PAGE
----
Grocery code of conduct could strengthen Canada’s food system, says DPAC
Food in Canada StaffRegulation Specialty Foods grocery
Statement from Mathieu Frigon, President and Chief Executive Officer, Dairy Processors Association of Canada:
“Earlier this month, Walmart began to impose new fees on its suppliers in an attempt to offset new expenses in Canada; Walmart blithely branded these “vendor investment fees.” I don’t know about you, but I think of an “investment” as a strategic business decision which is based on thorough analysis and alignment with business goals. But, when one party decides that a business decision will be financed by another, this isn’t exactly an investment, it’s an offloading of risk.
But this problem doesn’t start and stop with Walmart. It is a problem that plagues the entire grocery retail sector. The introduction of new fees, penalties, and discounts demanded by grocery retailers are increasingly becoming a way for retailers to offload risk onto food processors. These practices can be as brazen as the introduction of a fee to pay a store’s expansion plans to punitive charges for errors in the stores sales forecasts (thus over or under ordering products) or a shipment being late by one hour. Sometimes these are part of an agreed-upon contract, but sometimes there’s no clarity as to where the charges are coming from.
In fact, almost every food supplier that I’ve talked to, regardless of sector, has a story of receiving less than they should have from a retailer because of unilaterally-imposed fees or deductions that weren’t part of their contract.
Now, you would usually break ties with a business that doesn’t respect the details of a contract, but when you have just a few large businesses controlling the market your options are limited. Moreover, if one publicly announces that it is unilaterally imposing a new fee, you better believe the others will come with their hand out demanding the same. It seems that, increasingly, they are able to do business on their own terms in a way that is largely unchecked.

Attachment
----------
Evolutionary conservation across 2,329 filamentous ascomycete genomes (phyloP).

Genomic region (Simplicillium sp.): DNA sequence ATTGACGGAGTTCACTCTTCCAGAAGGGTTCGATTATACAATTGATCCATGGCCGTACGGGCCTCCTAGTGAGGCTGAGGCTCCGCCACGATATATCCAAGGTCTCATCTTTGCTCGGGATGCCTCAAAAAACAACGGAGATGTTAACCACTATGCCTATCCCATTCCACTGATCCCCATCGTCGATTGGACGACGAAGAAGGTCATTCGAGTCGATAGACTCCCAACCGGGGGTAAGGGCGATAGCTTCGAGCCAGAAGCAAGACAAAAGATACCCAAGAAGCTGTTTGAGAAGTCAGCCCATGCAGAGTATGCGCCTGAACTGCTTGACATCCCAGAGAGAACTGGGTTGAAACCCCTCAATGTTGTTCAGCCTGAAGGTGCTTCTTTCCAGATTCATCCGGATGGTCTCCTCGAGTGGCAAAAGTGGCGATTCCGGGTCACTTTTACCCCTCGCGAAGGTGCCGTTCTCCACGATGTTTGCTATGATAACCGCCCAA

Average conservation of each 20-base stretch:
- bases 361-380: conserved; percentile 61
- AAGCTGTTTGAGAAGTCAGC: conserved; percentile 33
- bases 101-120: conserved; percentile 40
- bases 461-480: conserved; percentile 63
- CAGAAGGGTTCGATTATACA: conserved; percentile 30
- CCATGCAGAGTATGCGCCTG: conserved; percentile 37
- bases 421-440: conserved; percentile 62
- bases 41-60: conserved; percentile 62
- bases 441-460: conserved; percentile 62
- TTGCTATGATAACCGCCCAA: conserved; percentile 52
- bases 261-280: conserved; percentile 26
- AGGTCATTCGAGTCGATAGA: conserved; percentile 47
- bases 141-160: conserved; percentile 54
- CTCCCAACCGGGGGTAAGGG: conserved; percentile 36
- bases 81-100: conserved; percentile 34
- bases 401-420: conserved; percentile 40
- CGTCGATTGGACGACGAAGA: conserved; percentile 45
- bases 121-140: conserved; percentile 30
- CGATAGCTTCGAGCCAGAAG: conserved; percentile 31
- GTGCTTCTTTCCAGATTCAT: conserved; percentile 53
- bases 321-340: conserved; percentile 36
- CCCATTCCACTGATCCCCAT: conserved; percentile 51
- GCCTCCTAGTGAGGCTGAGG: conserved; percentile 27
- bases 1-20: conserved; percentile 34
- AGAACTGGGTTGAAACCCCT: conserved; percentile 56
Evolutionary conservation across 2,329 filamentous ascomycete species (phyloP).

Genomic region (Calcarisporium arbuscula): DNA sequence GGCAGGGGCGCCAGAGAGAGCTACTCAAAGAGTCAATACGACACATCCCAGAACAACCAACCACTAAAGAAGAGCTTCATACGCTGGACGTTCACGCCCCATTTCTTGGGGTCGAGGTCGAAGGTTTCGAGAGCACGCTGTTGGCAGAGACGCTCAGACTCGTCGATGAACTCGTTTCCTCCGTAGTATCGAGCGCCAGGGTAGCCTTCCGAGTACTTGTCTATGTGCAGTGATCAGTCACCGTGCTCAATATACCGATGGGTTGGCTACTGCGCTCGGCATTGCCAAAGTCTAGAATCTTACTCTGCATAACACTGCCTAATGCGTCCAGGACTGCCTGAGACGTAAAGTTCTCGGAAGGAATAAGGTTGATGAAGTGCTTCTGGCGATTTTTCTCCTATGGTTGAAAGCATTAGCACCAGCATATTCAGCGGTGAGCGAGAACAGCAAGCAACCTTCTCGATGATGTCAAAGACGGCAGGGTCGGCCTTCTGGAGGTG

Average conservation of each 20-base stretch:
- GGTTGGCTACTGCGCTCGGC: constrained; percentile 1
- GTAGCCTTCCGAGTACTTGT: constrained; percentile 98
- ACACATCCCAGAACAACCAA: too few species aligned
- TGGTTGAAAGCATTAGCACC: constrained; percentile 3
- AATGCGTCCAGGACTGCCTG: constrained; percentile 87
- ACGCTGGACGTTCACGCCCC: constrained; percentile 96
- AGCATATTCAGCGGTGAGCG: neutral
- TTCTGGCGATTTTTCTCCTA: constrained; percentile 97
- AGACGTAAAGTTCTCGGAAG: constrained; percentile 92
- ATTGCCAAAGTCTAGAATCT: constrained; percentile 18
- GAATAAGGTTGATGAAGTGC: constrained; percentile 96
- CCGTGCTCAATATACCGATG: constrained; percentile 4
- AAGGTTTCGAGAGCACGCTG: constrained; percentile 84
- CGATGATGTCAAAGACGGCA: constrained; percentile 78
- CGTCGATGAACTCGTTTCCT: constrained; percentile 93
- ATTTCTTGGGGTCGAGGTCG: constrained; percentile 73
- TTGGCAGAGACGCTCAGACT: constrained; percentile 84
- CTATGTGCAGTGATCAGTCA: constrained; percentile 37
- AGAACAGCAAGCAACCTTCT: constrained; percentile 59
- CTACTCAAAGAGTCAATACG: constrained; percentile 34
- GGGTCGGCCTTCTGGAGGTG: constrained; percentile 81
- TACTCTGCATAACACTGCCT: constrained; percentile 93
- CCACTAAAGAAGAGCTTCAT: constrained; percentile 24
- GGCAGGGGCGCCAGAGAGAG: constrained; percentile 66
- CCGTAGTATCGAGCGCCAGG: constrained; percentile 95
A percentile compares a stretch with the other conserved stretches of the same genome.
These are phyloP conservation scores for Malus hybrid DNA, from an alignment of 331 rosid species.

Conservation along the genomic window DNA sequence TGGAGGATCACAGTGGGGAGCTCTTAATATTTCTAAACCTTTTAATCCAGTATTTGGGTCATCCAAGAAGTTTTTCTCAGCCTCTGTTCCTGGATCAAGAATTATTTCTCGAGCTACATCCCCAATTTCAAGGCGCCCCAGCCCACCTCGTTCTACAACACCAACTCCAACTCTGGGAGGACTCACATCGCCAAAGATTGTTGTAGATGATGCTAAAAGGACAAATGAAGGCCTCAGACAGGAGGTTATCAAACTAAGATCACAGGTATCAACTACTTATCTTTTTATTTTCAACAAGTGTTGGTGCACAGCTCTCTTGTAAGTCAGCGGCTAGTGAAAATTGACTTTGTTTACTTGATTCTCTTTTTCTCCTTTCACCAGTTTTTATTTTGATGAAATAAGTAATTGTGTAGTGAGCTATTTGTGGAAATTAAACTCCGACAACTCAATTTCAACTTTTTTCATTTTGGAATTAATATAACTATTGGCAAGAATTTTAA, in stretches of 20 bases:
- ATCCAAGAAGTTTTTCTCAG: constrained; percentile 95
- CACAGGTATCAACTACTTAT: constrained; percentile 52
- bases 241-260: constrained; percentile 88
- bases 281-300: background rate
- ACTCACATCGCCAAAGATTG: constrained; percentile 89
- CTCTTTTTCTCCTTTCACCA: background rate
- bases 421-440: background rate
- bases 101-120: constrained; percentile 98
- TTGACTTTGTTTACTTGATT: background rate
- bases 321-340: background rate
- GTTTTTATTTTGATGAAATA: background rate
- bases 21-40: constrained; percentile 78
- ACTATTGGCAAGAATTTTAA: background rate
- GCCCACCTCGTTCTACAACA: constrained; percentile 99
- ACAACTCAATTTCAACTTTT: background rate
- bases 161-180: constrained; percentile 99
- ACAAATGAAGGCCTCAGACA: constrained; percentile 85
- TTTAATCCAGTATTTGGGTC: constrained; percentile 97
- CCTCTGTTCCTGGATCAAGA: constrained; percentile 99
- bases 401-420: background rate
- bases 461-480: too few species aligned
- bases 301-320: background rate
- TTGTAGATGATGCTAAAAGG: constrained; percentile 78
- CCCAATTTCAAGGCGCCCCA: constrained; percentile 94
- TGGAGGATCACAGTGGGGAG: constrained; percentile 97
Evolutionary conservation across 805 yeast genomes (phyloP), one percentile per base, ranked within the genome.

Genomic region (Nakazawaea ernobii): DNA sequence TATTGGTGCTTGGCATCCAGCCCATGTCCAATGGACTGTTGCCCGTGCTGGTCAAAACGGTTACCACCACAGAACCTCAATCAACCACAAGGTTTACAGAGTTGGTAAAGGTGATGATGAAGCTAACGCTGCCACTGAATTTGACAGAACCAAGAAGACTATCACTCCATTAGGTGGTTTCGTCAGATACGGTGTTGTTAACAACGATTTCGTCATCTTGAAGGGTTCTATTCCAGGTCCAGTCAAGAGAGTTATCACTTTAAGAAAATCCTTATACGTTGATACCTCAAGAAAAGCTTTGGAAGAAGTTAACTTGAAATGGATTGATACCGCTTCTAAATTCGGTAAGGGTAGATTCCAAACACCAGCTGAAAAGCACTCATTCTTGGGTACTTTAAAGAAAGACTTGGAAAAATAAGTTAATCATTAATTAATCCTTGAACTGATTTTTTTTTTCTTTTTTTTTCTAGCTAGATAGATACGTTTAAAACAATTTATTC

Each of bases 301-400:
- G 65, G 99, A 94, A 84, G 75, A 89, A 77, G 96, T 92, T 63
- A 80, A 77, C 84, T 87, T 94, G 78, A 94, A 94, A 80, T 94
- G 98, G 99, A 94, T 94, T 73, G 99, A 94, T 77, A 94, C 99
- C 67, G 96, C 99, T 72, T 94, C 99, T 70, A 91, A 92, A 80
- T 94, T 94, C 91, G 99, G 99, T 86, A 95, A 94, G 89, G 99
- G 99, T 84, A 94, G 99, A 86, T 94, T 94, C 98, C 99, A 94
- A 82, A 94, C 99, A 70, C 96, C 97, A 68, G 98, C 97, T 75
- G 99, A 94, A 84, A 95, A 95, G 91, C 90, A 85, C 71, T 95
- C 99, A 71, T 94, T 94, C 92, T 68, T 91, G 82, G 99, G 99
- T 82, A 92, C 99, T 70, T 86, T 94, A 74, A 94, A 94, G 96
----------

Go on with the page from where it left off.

Little by little, these practices are making Canada an unattractive place for food processors to do business. To stay competitive, food processors need to be able to invest in their own business innovations and efficiencies. If they can’t invest to stay competitive with imported products, Canada’s domestic food supply system will be weakened. The impacts of this are felt across the supply chain from those who work in food processing to farmers who supply ingredients to the Canadian consumers who look for reasonably priced, locally made products.
This phenomenon isn’t unique to Canada. The United Kingdom, Ireland and Australia all have similar grocery retail market concentration which has resulted in problematic relationships between retailers and their suppliers. What makes Canada’s situation unique is that, unlike the other countries, it has not introduced a code of conduct to ensure that the terms of contracts are clearly outlined and honoured and that risks aren’t consistently offloaded to suppliers. Where these codes have been implemented, transparency and accountability in business dealings has improved, food inflation has been limited, and domestic food systems have strengthened in a way that benefits everyone: supplier, retailer, and consumer.
Many in the Canadian food processing sector believe that now is the time for a Grocery Code of Conduct to be implemented. This would help create an environment that supports agri-food investment and growth in Canada, increases opportunities for Canadian farmers, and ensures that Canada has secure access to food that is grown and processed here at home. A strong and sustainable domestic agri-food sector is what Canadians want.
What grocery retailers seem to forget is that they are only as strong as the agri-food sector that is supplying them. Perhaps it’s time for governments to introduce a Grocery Code of Conduct and serve a reminder.”
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